The Boston Marathon, and Why You Shouldn’t Pit Your Leasing Agents Against Each Other
The winner of this year’s race displayed some impressive teamwork. Can your community benefit from some of her tactics?
It was cold. It was rainy. It was windy. It was in Boston! (“Boo Boston! Hiss!” said the Yankee fans.)
Professional runners dropped out of the prestigious race because of hypothermia symptoms. In April!
Desiree Linden, the winner of the women’s title (and the first American woman to win the race in 33 years, which is neither here nor there in regards to this post, but is definitely awesome, and therefore worth a mention), almost quit herself. According to reports, she wasn’t feeling well at the beginning. So when her teammate Shalane Flanagan had to make a porta potty stop in the middle of the race, Linden waited for her so she could help her get back to the front. (Because women always have to go to the bathroom in groups, right? I’m allowed to say it because I’m a woman.) She figured she might as well help her teammate if she couldn’t help herself.
Despite that delay, Linden won. And, with her help, Flanagan secured seventh place. Not too shabby.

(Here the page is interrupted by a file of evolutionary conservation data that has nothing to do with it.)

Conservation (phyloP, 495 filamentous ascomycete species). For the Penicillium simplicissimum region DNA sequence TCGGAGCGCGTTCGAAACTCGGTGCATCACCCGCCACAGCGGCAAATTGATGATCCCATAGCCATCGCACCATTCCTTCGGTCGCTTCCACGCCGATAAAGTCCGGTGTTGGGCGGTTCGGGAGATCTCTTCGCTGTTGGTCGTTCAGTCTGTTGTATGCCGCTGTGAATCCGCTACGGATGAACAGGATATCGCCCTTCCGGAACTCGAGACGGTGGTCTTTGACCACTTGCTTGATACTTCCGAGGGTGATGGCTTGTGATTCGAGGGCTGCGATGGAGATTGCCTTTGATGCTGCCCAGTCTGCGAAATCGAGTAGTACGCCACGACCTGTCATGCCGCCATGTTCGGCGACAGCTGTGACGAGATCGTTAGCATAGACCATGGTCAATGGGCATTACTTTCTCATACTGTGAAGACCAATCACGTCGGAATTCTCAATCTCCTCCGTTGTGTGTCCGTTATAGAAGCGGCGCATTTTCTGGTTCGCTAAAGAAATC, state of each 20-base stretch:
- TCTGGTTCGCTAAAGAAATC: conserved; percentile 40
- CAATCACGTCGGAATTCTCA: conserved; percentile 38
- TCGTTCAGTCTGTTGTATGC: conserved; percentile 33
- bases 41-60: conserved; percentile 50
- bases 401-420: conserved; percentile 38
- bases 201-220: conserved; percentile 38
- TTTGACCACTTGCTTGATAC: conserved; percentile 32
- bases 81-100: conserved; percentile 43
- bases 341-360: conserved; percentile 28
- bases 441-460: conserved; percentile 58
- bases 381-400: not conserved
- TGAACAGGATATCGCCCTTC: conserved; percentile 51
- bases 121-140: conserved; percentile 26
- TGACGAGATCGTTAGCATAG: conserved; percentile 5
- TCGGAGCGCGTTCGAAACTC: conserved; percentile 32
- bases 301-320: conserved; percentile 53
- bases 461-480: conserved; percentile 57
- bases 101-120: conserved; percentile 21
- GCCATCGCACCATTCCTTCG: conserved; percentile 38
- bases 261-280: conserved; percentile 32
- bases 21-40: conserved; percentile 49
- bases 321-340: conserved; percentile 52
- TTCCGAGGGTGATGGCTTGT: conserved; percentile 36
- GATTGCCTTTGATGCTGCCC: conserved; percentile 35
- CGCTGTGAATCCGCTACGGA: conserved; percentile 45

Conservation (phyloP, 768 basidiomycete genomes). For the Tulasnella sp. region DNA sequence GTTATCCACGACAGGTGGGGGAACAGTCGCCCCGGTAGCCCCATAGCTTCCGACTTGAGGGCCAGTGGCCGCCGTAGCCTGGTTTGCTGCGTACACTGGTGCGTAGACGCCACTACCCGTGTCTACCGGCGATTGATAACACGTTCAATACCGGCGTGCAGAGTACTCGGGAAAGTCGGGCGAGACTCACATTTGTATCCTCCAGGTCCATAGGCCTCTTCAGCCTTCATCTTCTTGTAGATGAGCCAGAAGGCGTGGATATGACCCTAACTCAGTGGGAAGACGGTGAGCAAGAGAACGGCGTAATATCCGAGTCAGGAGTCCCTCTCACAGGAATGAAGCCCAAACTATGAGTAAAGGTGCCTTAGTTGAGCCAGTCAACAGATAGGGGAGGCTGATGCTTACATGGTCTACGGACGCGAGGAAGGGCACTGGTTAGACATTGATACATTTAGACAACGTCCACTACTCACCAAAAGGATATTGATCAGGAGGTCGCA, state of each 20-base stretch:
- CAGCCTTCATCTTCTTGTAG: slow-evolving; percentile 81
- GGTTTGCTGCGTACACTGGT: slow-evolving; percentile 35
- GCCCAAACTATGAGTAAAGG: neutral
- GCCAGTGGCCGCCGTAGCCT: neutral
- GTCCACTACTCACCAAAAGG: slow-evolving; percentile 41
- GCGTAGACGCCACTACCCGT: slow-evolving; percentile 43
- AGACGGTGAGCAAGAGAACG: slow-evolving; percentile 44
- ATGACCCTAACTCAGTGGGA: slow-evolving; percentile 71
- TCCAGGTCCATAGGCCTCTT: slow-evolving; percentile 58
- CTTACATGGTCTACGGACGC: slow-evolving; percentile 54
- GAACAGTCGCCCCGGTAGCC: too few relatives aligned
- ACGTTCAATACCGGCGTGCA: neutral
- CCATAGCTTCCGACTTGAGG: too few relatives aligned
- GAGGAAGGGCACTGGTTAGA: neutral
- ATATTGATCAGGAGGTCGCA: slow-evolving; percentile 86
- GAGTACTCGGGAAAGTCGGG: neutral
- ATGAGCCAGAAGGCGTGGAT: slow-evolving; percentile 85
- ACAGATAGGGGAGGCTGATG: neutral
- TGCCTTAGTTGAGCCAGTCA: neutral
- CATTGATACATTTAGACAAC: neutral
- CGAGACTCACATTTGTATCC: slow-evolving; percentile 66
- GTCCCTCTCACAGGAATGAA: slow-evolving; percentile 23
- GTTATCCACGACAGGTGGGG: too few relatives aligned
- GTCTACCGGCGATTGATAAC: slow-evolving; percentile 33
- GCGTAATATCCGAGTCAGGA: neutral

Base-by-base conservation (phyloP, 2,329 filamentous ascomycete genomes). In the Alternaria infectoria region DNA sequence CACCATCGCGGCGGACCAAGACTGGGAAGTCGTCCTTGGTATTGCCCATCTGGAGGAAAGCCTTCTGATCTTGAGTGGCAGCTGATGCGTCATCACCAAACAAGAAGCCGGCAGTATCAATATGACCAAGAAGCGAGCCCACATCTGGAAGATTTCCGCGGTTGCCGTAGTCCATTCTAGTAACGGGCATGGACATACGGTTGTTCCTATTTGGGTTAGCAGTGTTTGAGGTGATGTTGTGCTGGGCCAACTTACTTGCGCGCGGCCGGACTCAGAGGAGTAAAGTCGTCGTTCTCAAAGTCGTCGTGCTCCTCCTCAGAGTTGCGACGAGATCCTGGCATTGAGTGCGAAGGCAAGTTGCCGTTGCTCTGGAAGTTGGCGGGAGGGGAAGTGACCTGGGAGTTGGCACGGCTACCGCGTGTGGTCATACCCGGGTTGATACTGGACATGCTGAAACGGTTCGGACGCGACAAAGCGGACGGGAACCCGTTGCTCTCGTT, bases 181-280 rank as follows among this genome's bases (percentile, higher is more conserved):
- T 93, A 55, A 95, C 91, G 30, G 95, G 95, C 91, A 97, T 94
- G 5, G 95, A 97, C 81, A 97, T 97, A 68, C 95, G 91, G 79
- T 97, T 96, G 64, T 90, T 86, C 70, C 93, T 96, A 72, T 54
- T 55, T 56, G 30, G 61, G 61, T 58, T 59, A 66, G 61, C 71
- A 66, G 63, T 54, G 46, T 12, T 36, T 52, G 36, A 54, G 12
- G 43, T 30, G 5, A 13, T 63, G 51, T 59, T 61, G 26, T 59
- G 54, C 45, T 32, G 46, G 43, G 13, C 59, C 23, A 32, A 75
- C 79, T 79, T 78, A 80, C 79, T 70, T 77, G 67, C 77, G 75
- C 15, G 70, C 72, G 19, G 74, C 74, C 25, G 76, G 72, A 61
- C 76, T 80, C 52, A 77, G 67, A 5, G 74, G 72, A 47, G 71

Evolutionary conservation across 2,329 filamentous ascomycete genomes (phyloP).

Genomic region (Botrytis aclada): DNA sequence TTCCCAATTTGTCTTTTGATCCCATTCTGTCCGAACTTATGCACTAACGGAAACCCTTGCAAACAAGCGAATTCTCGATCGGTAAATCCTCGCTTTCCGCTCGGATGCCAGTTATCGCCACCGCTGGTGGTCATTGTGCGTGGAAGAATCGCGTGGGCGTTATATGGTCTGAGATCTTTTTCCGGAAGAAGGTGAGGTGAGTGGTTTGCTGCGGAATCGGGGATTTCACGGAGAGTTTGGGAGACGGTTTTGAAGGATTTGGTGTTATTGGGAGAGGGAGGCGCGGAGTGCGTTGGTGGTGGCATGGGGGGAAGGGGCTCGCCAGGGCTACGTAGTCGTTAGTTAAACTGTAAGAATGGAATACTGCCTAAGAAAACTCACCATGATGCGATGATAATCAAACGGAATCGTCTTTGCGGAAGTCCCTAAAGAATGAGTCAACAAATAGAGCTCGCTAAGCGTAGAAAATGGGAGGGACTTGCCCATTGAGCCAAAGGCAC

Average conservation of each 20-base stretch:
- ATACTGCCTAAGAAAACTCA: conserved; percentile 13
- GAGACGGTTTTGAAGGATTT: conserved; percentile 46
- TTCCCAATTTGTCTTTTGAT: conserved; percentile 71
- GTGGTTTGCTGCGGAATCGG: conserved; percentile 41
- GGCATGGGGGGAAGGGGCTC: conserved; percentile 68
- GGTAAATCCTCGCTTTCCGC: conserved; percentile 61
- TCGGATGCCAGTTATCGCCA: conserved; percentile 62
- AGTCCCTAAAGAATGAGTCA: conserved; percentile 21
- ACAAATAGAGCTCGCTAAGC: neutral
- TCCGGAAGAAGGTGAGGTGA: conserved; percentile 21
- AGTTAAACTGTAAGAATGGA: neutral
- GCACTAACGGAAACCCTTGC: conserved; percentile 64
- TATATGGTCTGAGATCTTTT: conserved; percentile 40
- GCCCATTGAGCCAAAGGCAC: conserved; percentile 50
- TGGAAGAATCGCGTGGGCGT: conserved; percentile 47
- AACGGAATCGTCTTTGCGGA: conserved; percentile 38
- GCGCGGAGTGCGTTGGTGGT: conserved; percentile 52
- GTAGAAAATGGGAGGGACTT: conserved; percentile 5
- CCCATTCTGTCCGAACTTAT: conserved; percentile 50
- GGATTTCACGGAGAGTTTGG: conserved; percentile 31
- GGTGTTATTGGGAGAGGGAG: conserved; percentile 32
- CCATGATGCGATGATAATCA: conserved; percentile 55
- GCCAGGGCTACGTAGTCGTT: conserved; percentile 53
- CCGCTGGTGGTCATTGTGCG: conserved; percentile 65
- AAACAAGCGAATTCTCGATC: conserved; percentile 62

Look at that teamwork! Linden could have easily left her friend in the dust. Would she still have won? Maybe.
But maybe not.
Which brings me to lease ups at a community. How do you encourage your leasing agents?
Some companies offer contests to motivate their leasing agents. For example, whoever gets the most units rented in a month gets a gift card, or even a bonus in their paycheck.
This might get people selling. And a little competition never hurts anyone. But, what does it do for the team spirit overall? If you have a superstar leasing agent, of course you want to reward the person. But if everyone else sees the same person winning over and over again, will they stop trying? Could prizes encourage people to “steal” other people’s prospective renters? And don’t get me started on those Glengarry leads, which are obviously just for closers.
You want your leasing agents to support each other. This will ultimately provide a unified front for the community, and make them seem more welcoming to prospects. Who then, in turn, will be more likely to come back and tour a unit.
That’s not to say you still can’t motivate your team with a contest or bonus! But if you reframe it as a team challenge, rather than an individual challenge, you might see increased rentals, as well as increased camaraderie. For example, if the team leases a certain number of units this quarter over last, everyone gets bonus. Ooh! Even better: Everyone gets a pizza party! Nothing tops a pizza party. Nothing.
What are your strategies for motivating your leasing agents? Have you found success with individual bonuses, or do you reward the team as a whole? Did you run the Boston Marathon (I’m just curious)? We’d love to hear your thoughts. Post your comments on our Facebook page or send a tweet to @MHNOnline or @jfiur.